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Wednesday, March 02, 2011

Meditation on This Sunday's Gospel

by Kristin Berkey-Abbott


The readings for Sunday, March 6, 2011

First Reading: Exodus 24:12-18

Psalm: Psalm 2

Psalm (Alt.): Psalm 99

Second Reading: 2 Peter 1:16-21

Gospel: Matthew 17:1-9


Here we are at Transfiguration Sunday again. For those of you who are alert, you may have noticed that some years, we seem to have variations of this Bible passage at different times of the year. We celebrate this festival on the Sunday before Ash Wednesday, and since Easter moves, it does seem that way. In addition, the earlier Church celebrated (and Catholics still do) the Feast of the Transfiguration on August 6--yes the same day that the U.S. dropped the first bomb on Hiroshima--let your poet brain feast on those symbolic possibilities for awhile.

I know that some of you aren't interested in these poetic possibilities. Some of you may be dreading the moment that I hone in on Peter wanting to make booths for Moses, Jesus and Elijah. So, let's think about something else. Why does Jesus command silence?

He does this often. Go and tell no one--that seems to be a constant command. And it seems antithetical to the task of the Church.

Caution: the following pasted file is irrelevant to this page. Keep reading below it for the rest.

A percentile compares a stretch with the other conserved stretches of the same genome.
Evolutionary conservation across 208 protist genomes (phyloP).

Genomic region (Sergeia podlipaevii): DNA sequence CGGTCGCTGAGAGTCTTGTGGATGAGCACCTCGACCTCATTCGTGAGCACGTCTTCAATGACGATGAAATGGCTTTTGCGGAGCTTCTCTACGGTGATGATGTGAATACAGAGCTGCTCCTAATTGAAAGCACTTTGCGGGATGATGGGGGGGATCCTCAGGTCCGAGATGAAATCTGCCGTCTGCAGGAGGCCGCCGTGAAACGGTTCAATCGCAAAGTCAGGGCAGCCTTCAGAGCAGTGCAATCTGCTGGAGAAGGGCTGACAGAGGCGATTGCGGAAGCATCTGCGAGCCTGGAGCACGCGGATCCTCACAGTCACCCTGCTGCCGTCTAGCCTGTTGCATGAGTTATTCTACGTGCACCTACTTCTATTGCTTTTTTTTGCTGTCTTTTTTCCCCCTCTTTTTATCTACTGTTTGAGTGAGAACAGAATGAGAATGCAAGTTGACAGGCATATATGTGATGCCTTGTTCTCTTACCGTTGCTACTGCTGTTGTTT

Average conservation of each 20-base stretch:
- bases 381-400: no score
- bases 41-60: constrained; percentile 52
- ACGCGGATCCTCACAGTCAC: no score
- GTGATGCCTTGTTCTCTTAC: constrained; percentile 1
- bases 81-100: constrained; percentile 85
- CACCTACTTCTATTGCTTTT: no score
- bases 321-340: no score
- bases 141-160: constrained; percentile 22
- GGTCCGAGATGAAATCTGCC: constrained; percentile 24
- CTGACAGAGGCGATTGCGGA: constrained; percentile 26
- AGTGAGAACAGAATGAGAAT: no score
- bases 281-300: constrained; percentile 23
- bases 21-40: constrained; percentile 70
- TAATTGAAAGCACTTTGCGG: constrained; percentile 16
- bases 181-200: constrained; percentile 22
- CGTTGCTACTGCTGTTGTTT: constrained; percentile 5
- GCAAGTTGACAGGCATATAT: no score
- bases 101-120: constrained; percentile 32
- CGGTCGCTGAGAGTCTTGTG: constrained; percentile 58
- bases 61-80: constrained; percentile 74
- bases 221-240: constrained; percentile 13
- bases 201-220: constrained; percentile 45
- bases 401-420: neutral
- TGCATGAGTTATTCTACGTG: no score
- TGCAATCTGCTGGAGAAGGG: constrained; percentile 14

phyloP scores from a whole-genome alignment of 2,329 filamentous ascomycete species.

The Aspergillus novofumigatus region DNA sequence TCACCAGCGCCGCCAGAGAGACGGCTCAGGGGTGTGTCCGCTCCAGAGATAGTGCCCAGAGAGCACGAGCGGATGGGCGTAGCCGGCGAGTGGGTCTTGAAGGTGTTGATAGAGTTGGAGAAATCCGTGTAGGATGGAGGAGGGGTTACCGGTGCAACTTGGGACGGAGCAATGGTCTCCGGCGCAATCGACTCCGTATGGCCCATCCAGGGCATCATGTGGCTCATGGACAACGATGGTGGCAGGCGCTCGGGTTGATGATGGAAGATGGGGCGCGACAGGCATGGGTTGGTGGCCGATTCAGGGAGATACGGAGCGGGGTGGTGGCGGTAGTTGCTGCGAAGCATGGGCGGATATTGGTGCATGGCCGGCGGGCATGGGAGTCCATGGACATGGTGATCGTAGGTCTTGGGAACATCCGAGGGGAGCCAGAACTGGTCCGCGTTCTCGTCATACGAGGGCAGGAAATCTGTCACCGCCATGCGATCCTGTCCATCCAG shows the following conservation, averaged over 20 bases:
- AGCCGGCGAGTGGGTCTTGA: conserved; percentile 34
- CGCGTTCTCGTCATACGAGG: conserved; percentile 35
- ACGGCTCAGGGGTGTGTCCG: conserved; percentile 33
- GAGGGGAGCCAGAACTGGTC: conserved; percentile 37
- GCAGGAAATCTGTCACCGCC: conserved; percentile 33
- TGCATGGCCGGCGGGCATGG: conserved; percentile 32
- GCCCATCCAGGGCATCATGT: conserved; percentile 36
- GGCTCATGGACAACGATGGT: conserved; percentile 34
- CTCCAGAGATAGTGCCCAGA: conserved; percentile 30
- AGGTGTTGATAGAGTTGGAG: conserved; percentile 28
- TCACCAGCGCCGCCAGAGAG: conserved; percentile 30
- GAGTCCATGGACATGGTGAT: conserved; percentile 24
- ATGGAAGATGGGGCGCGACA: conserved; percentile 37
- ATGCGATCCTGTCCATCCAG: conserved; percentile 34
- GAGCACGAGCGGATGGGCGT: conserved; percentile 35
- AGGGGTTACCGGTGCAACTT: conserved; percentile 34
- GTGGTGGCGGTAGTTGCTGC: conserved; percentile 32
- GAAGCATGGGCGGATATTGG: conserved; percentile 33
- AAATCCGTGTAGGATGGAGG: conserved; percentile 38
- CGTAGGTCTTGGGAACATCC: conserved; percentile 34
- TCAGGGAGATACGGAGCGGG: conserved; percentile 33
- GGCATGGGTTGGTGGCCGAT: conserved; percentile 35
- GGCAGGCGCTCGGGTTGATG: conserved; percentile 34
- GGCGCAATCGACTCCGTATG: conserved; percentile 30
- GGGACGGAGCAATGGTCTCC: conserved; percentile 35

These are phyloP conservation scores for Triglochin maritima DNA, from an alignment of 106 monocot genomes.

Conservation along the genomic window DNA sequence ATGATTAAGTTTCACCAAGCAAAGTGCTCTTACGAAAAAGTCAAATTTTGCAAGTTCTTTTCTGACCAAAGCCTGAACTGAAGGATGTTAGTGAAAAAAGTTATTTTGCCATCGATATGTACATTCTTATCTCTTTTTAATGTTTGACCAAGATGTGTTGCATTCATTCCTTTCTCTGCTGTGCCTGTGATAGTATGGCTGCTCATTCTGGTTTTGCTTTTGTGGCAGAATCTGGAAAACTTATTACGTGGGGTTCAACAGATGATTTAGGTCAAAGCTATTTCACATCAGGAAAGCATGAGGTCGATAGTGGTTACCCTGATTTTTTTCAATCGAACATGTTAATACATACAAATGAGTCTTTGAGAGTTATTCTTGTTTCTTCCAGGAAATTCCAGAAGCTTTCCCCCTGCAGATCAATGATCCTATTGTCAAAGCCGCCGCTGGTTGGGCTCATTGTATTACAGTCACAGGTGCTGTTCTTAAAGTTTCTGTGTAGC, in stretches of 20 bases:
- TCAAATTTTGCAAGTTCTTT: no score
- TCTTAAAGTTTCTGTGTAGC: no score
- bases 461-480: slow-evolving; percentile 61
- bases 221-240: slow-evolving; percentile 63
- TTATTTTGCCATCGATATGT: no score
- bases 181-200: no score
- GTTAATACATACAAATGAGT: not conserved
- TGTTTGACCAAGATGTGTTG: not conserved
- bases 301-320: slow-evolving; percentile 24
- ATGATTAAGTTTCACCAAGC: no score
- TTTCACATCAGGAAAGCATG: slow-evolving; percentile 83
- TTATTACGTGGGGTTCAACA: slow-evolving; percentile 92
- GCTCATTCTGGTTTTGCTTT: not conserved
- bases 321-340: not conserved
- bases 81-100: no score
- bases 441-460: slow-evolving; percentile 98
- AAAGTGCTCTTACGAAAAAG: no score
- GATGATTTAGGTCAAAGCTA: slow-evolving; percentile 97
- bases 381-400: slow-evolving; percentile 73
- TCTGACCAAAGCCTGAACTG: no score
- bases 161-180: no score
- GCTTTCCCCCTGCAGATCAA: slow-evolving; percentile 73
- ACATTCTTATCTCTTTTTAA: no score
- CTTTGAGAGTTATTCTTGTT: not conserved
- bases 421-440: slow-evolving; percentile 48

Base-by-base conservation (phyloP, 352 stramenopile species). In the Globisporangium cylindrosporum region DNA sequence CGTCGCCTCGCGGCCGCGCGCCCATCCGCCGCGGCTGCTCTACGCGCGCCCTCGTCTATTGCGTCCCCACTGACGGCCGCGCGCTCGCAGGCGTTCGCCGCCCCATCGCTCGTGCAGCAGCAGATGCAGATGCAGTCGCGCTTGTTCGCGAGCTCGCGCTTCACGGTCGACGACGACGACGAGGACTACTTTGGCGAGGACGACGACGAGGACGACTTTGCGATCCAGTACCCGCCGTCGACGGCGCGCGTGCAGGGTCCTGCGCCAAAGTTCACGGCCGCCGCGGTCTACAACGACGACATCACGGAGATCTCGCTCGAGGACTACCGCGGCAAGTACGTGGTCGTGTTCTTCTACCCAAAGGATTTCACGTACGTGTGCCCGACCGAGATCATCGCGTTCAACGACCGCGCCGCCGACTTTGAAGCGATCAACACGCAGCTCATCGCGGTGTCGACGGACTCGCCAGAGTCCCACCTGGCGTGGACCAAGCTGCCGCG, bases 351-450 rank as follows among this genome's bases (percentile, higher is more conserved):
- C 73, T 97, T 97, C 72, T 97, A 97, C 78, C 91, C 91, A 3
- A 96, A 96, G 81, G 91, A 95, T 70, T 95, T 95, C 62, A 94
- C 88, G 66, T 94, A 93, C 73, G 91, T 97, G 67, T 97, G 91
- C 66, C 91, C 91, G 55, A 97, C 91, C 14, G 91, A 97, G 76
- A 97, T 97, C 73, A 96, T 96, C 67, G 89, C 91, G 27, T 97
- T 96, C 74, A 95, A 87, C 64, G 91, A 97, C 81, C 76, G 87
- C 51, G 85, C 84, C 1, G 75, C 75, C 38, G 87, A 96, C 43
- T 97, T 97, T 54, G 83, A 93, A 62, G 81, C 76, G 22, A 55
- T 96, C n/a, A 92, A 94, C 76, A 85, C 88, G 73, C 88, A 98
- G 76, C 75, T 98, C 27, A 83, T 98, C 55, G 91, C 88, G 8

I’ve been working on a short piece on Pentecost for The Lutheran, so it seems doubly strange to find Christ’s command to silence here, so opposite from the Pentecost message that we’ll be getting in 100 days. Aren't we supposed to go and witness? Spread the good news? If Jesus is our role model, what do we make of his command to stay silent?

In some ways, perhaps Jesus knew the times he lived in. He knew that early fame would undo his purpose. He knew that people would focus on the physical plane--"This man can heal my blindness"--but not the spiritual plane, the one where we need healing the most.

He also knew that people who see visions, who catch a glimpse of something otherworldly, are often shunned by the community. What would have happened if James and John and Peter came down from the mountain and proclaimed what they had seen? How would the community have responded?

He knew that he couldn't appear too threatening to the status quo too early. In the verses that follow, the ones not included in this Gospel, Jesus makes clear that persecution follows those who see visions. And that persecution still persists today. Our culture tolerates those of us who pray. It's less tolerant of those of us who claim that God replies to our prayers.

The life of the believer is tough, and one measure of its difficulty is knowing when to speak, and knowing when to hold our tongues. Sometimes we should keep our counsel. Sometimes we should testify verbally. Always we should let our lives be our testimony.

Like Peter, we might want to turn Christ into Carnival: build booths, charge admission, harness holiness. Jesus reminds us again and again that the true work comes not from telling people what we’ve seen, but by letting what we’ve seen change the way that we live. Our true calling is not to be carnival barker, but to get on with the work of repair and building of the communities in which we find ourselves.

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